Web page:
This guideline covers preventing children, young people and adults becoming overweight or obese. It outlines how the NHS, local authorities, early years’ settings, schools and workplaces can increase physical activity levels and make dietary improvements among their target populations.
This guideline covers identifying, assessing and managing obesity in children (aged 2 years and over), young people and adults. It aims to improve the use of bariatric surgery and very-low-calorie diets to help people who are obese to reduce their weight.
This guideline covers assigning recall intervals between oral health reviews that are appropriate to the needs of individual patients. The guideline takes account of the effect of dental checks on: people’s wellbeing, general health and preventive habits; caries incidence and avoiding restorations; periodontal health and avoiding tooth loss; and avoiding pain and anxiety. It aims to improve or maintain patients’ quality of life and reduce morbidity associated with oral and dental disease.
This guideline covers how patients in hospital should be monitored to identify those whose health may become worse suddenly and the care they should receive. It aims to reduce the risk of patients needing to stay longer in hospital, not recovering fully or dying. It doesn’t specifically cover the care of children, patients in critical care areas or those in the final stages of a terminal illness.
This guideline covers using psychosocial interventions to treat adults and young people over 16 who have a problem with or are dependent on opioids, stimulants or cannabis. It aims to reduce illicit drug use and improve people’s physical and mental health, relationships and employment.
This guideline covers assessing and managing faecal incontinence (any involuntary loss of faeces that is a social or hygienic problem) in people aged 18 and over. It aims to ensure that staff are aware that faecal incontinence is a sign or a symptom, not a diagnosis.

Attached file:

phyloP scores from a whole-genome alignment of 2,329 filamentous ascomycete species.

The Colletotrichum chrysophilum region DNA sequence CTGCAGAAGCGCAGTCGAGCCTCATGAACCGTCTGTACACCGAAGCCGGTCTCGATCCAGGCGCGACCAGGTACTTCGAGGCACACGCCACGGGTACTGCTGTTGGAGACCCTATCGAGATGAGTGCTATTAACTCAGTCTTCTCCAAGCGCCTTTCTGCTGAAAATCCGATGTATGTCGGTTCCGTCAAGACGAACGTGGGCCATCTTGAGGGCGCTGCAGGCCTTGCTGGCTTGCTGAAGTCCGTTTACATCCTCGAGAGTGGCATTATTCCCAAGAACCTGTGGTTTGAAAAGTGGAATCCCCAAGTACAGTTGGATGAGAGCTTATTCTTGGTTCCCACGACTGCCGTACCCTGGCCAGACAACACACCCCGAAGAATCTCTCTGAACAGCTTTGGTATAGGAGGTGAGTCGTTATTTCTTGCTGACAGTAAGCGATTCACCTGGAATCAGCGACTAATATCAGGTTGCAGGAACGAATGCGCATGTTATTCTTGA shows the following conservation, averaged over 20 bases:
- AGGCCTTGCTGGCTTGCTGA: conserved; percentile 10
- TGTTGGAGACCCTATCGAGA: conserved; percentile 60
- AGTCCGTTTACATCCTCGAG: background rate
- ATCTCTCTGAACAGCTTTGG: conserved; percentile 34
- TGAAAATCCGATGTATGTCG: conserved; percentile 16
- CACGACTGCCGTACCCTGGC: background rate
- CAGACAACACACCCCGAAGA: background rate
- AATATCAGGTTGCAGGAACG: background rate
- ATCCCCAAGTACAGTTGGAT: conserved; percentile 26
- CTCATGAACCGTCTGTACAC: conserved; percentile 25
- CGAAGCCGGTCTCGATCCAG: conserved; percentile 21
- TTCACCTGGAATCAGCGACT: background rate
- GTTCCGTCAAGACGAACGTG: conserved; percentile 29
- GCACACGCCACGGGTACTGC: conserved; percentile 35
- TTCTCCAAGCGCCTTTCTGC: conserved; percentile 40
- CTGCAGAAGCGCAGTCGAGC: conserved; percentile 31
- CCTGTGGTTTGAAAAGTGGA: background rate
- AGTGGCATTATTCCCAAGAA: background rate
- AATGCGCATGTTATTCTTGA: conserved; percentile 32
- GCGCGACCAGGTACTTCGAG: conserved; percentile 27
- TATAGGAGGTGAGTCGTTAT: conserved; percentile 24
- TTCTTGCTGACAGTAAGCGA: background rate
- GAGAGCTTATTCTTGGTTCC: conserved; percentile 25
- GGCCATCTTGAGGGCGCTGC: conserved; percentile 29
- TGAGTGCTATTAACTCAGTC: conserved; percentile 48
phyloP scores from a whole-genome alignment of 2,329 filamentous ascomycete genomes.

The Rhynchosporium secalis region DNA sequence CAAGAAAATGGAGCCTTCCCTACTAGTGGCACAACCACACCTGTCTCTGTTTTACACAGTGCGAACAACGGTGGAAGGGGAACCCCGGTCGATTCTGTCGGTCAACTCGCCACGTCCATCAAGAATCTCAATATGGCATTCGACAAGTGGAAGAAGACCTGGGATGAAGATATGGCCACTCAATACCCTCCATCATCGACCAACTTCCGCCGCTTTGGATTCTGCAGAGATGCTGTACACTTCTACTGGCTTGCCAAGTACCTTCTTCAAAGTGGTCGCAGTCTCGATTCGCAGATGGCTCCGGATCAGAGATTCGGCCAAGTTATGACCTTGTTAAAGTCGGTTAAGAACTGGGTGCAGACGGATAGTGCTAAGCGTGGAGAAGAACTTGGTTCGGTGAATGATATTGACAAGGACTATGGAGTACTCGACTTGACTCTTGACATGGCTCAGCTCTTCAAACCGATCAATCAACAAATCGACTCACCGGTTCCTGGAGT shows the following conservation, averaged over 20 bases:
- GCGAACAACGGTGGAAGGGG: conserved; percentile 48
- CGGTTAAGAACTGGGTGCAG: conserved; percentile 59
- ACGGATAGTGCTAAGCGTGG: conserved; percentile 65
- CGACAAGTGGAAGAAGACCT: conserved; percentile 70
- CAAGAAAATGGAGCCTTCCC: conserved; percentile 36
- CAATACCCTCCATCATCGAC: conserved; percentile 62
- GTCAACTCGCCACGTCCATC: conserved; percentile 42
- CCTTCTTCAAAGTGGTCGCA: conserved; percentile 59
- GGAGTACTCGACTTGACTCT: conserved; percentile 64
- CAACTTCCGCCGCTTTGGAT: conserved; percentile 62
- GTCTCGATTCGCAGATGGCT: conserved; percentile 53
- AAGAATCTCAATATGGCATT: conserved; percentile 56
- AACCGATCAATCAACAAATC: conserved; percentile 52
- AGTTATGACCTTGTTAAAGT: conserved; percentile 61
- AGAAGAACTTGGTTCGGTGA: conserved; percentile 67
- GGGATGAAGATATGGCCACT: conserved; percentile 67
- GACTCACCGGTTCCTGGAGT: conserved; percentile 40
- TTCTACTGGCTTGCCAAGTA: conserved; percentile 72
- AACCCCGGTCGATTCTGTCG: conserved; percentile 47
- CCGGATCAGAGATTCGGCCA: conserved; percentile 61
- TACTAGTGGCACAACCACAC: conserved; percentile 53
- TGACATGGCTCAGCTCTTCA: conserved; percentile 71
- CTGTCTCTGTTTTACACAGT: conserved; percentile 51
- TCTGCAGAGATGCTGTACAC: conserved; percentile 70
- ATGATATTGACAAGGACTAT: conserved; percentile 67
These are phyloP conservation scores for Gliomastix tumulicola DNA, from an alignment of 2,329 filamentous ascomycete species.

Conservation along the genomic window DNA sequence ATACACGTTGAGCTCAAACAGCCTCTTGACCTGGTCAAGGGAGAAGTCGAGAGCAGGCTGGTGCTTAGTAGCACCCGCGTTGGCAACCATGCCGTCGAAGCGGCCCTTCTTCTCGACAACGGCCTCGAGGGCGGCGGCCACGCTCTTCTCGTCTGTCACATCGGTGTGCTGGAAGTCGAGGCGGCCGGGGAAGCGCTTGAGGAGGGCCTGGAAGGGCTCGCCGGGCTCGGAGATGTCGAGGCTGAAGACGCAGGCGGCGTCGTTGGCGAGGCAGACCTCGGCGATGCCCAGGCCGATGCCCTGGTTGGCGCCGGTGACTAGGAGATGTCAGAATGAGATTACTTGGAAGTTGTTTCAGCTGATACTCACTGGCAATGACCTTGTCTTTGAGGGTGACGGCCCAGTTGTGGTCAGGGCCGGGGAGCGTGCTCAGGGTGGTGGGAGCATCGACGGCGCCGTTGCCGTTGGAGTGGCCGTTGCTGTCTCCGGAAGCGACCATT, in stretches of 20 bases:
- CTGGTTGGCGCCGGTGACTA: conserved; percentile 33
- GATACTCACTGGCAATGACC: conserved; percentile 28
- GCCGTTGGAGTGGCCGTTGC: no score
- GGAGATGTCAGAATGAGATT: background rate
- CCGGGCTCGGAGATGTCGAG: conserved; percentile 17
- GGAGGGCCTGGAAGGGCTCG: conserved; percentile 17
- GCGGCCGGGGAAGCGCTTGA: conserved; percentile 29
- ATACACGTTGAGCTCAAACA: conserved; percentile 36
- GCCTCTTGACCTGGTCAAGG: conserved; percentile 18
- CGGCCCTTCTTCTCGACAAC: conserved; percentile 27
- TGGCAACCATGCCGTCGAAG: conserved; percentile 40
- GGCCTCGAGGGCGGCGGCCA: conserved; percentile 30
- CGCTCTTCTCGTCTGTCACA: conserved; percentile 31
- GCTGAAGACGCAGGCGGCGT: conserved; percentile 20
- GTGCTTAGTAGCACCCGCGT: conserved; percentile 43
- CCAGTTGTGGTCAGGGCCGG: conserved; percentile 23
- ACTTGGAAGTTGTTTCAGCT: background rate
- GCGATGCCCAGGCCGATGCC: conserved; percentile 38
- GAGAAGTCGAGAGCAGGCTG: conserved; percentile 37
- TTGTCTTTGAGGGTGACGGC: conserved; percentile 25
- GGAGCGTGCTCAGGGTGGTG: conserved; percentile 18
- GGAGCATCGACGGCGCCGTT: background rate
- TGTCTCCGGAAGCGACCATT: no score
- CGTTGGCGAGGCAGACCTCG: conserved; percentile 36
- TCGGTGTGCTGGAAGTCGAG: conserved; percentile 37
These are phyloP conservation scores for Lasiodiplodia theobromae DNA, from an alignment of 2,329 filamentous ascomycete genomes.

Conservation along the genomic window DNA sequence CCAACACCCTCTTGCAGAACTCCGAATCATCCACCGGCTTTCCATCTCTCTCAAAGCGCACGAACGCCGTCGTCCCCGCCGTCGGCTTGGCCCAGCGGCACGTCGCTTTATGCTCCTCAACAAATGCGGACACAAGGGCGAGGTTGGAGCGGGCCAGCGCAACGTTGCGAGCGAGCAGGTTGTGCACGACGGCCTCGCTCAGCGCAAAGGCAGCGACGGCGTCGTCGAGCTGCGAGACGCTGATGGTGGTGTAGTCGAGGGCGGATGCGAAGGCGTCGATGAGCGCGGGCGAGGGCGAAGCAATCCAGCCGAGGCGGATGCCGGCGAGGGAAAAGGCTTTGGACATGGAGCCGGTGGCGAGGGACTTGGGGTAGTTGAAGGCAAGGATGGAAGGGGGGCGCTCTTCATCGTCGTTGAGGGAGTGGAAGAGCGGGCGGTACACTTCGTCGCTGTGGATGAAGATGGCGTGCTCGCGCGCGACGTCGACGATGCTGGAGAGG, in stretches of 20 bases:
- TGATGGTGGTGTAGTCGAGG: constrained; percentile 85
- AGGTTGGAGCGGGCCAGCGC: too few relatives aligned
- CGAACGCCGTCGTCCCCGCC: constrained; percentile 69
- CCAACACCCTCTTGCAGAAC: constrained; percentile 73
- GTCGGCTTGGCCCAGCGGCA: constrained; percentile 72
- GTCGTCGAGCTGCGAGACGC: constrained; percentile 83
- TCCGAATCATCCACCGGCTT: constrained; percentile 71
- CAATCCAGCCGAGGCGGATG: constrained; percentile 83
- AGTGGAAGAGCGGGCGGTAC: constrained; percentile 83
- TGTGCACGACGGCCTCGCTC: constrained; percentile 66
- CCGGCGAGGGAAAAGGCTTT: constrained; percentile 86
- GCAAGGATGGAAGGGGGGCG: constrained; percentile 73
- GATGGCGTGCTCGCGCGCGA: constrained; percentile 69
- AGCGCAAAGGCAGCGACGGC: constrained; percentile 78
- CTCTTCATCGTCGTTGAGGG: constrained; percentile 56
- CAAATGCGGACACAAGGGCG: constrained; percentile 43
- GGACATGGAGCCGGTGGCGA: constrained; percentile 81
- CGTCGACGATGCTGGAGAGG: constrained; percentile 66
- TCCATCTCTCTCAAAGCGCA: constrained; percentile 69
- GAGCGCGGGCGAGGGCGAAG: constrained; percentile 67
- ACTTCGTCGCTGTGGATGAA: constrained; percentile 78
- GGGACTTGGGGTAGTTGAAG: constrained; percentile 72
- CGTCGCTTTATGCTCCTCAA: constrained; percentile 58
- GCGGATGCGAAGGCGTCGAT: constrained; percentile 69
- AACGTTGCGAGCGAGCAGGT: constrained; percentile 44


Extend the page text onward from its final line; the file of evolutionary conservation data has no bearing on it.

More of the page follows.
This guideline covers encouraging people to increase the amount they walk or cycle for travel or recreation purposes.
This guideline covers how local communities, with support from local organisations and networks, can help prevent people from becoming overweight or obese or help them lose weight. It aims to support sustainable and community-wide action to achieve this.
This guideline covers providing brief advice on physical activity to adults in primary care. It aims to improve health and wellbeing by raising awareness of the importance of physical activity and encouraging people to increase or maintain their activity level.
This guideline covers support to help women stop smoking during pregnancy and in the first year after childbirth. It includes identifying women who need help to quit, referring them to stop smoking services and providing intensive and ongoing support to help them stop. The guideline also advises how to tailor services for women from disadvantaged groups in which smoking rates are high.
This guideline covers how to assess and monitor body weight and how to prevent someone from becoming overweight or obese before, during and after pregnancy. The aim is help all women who have a baby to achieve and maintain a healthy weight by adopting a balanced diet and being physically active.
This guideline covers the main risk factors linked with cardiovascular disease: poor diet, physical inactivity, smoking and excessive alcohol consumption. It aims to reduce the high incidence of cardiovascular disease. This, in turn, will help prevent other major causes of death and illness, such as type 2 diabetes and many cancers.
This guideline covers stroke rehabilitation for adults and young people aged 16 and over who have had a stroke with continuing impairment, activity limitation or participation restriction. It aims to improve rehabilitation for people who have had a stroke by specifying how stroke units and multidisciplinary stroke teams should be organised. It makes detailed recommendations on assessments and interventions for the functional difficulties caused by stroke.
This guideline covers assessing and treating bedwetting in people aged under 19. It aims to reduce bedwetting and the distress this causes by explaining what to ask in an assessment, what advice to provide, and which treatments are effective.
This guideline covers preventing, identifying and managing latent and active tuberculosis (TB) in children, young people and adults. It aims to improve ways of finding people who have TB in the community and recommends that everyone under 65 with latent TB should be treated. It describes how TB services should be organised, including the role of the TB control board.
This guideline covers the diagnosis and management of type 1 and type 2 diabetes in children and young people aged under 18. The guideline recommends strict targets for blood glucose control to reduce the long-term risks associated with diabetes.
This guideline covers preventing, assessing and managing mental health problems in people with learning disabilities in all settings (including health, social care, education, and forensic and criminal justice). It aims to improve assessment and support for mental health conditions, and help people with learning disabilities and their families and carers to be involved in their care.